Living in the Mystery of Divine Love

Excerpt from Take Time For Him: Some More

by Angela M Jendro

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Solemnity of the Most Holy Trinity

Read the Gospel of Matthew 28:16-20

Meditation Reflection:

The mystery of the Trinity is so sublime, any words of reflection feel like an injustice.  The revelation of the inmost reality of God, His very essence, far exceeds the scope of our limited human experience.  Any attempt to imagine or explain Gods’ Triune nature feels inadequate and even irreverent.  Yet Christ revealed this ineffable mystery to us and commanded the apostles to preach this truth to the whole world. In consequence, with the utmost humility, we ought to contemplate this essential mystery of the Christian faith, and the Triune God in Whose image we have been made.

Christ came to restore God’s image in us, which had been wounded by sin.  He provided both the sacrifice for our salvation and the perfect example of how to live as children of God. Christ demonstrated concretely how to align our will with the Father’s and how to act with the love of the Spirit.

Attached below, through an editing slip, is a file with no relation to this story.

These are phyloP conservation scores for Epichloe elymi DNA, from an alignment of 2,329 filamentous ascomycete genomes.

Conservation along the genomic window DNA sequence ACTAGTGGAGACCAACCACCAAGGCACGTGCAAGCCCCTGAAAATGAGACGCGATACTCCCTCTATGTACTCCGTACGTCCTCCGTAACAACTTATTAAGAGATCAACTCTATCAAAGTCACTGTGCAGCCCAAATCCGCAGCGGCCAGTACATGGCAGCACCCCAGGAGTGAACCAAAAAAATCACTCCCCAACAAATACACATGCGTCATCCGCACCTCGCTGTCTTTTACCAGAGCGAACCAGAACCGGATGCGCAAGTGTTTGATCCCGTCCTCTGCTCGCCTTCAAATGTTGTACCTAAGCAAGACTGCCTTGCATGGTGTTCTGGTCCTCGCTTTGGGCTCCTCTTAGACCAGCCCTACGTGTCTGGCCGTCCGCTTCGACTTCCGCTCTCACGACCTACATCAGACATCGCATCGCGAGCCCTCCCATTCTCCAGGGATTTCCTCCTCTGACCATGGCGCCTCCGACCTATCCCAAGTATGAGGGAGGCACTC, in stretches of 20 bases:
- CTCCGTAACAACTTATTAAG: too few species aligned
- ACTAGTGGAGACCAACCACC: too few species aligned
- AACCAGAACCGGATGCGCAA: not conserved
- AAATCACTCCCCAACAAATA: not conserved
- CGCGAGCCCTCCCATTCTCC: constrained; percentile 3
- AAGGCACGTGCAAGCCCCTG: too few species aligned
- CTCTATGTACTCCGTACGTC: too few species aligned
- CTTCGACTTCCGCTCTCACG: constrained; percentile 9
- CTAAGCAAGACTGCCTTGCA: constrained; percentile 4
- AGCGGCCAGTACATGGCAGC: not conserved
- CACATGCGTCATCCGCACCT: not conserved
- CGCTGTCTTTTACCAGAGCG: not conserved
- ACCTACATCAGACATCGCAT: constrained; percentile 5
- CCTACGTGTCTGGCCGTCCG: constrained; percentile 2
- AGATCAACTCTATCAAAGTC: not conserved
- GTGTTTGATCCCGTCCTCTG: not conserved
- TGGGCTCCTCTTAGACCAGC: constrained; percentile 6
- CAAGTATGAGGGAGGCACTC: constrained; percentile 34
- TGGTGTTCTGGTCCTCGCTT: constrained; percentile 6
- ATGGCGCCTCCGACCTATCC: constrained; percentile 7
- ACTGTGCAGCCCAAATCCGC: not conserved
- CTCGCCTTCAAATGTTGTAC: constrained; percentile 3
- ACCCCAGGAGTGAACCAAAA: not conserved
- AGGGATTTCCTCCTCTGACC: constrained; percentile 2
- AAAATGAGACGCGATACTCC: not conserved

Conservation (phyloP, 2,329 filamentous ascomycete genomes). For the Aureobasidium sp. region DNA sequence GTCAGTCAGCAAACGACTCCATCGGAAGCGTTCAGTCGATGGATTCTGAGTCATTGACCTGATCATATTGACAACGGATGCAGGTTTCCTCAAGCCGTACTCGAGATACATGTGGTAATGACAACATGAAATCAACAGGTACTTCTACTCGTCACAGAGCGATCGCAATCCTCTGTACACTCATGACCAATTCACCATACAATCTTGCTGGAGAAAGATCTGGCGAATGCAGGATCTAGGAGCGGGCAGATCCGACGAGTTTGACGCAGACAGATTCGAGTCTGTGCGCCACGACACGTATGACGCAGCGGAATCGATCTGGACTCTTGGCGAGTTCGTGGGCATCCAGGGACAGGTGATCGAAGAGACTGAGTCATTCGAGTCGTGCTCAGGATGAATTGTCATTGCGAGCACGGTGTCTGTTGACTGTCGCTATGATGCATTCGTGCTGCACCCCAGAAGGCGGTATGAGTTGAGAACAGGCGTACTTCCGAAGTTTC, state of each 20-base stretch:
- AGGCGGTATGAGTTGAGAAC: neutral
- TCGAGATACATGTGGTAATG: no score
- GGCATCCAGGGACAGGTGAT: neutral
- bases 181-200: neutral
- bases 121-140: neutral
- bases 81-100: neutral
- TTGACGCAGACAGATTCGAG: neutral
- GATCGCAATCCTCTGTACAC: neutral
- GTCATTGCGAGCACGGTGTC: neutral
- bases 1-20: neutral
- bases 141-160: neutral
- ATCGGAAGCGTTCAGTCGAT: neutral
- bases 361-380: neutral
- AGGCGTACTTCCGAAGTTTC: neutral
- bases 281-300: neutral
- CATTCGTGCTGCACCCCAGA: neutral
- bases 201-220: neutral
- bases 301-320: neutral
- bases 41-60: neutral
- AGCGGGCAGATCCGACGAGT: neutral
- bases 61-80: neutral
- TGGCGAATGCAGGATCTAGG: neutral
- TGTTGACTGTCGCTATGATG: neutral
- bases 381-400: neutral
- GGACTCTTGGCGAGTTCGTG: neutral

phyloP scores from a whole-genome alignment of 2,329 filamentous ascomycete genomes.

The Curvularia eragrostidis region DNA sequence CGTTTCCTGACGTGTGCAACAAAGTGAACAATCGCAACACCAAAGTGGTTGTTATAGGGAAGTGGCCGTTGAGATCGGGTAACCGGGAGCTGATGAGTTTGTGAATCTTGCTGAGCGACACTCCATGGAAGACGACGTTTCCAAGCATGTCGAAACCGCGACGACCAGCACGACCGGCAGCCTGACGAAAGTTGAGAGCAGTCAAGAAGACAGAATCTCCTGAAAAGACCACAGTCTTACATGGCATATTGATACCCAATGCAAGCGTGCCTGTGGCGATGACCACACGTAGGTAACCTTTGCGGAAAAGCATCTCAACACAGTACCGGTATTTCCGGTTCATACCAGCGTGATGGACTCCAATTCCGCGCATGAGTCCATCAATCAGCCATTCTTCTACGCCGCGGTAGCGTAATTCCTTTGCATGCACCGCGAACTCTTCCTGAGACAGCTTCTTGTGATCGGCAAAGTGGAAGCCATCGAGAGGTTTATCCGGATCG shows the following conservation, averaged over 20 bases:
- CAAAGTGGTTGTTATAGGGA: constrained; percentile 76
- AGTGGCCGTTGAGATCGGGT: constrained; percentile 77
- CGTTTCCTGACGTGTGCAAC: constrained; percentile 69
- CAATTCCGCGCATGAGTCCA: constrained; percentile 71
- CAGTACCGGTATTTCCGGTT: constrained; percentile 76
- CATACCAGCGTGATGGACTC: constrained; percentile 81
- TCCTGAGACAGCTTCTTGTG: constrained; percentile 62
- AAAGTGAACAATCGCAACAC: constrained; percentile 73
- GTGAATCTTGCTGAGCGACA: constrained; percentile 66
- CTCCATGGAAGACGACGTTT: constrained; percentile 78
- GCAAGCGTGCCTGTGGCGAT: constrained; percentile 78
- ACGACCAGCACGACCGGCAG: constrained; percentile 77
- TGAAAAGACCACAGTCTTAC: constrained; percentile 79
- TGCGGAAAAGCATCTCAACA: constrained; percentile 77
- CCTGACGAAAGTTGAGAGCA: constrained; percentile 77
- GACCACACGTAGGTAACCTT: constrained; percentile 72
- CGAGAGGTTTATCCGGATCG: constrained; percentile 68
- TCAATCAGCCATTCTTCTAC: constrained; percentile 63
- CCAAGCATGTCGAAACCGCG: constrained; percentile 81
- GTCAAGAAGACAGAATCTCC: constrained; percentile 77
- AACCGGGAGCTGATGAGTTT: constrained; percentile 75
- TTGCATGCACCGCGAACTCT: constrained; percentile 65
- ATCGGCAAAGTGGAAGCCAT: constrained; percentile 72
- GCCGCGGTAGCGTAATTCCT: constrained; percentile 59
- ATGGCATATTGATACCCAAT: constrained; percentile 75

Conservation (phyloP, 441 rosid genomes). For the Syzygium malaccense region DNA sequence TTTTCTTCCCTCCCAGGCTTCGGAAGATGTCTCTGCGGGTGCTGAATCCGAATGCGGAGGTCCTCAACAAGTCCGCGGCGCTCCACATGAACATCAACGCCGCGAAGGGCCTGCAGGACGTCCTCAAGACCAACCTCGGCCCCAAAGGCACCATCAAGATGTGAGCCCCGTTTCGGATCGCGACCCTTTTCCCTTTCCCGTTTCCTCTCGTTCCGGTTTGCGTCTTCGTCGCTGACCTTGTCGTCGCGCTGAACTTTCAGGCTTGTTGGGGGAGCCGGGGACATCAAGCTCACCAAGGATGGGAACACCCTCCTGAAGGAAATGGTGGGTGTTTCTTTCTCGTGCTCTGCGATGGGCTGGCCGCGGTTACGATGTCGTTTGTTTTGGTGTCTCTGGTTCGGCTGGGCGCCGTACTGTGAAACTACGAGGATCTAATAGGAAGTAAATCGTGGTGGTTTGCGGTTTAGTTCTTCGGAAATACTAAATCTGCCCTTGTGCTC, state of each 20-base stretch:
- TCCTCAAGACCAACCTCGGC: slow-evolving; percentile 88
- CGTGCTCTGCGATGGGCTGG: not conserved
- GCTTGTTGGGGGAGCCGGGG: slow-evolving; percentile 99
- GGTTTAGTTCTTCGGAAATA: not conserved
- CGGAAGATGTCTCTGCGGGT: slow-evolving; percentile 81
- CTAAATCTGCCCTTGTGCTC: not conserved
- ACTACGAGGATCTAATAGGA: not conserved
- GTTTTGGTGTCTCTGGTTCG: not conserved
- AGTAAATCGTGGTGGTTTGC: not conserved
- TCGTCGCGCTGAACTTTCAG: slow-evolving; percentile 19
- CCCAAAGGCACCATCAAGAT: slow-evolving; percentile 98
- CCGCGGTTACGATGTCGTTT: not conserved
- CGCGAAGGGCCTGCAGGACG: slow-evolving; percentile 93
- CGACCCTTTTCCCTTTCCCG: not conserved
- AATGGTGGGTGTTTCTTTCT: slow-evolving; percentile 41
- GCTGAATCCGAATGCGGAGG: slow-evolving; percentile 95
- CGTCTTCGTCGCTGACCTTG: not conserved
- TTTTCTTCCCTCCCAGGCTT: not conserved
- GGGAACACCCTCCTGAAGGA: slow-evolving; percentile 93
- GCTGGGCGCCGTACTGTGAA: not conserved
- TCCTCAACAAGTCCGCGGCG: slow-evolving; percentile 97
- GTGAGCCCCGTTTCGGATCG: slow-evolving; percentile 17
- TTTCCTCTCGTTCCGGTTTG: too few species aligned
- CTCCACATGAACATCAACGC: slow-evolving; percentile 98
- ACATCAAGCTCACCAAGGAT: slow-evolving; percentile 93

At every turn, Jesus remarked that He had come to do the Father’s will.  Even in His agony in the Garden of Gethsemane, His human will resisted the impending Cross, but resigned “Father, if thou art willing, remove this cup from me; nevertheless not my will, but thine, be done” (Luke 22:42).  During the first thirty years of His life, Jesus even obeyed the will of Mary and Joseph and followed all the prescriptions of the Mosaic Law (Luke 2:51).  Rather than usurp their authority (the only teen who really was smarter than His parents), He obeyed them and respected God’s ordering in the family.  Jesus did not have to offer sacrifice in the Temple because He had never sinned, but He chose to because He wanted to share in our suffering. 

This flies in stark contrast to our highly individualistic culture, fixated on self-assertion.  However, despite all the attempts to do away with any personal or relational limits, definitions, and even the laws of human nature, our secular culture seems to only sink deeper into depression, anxiety, loneliness, and slavery to addictions.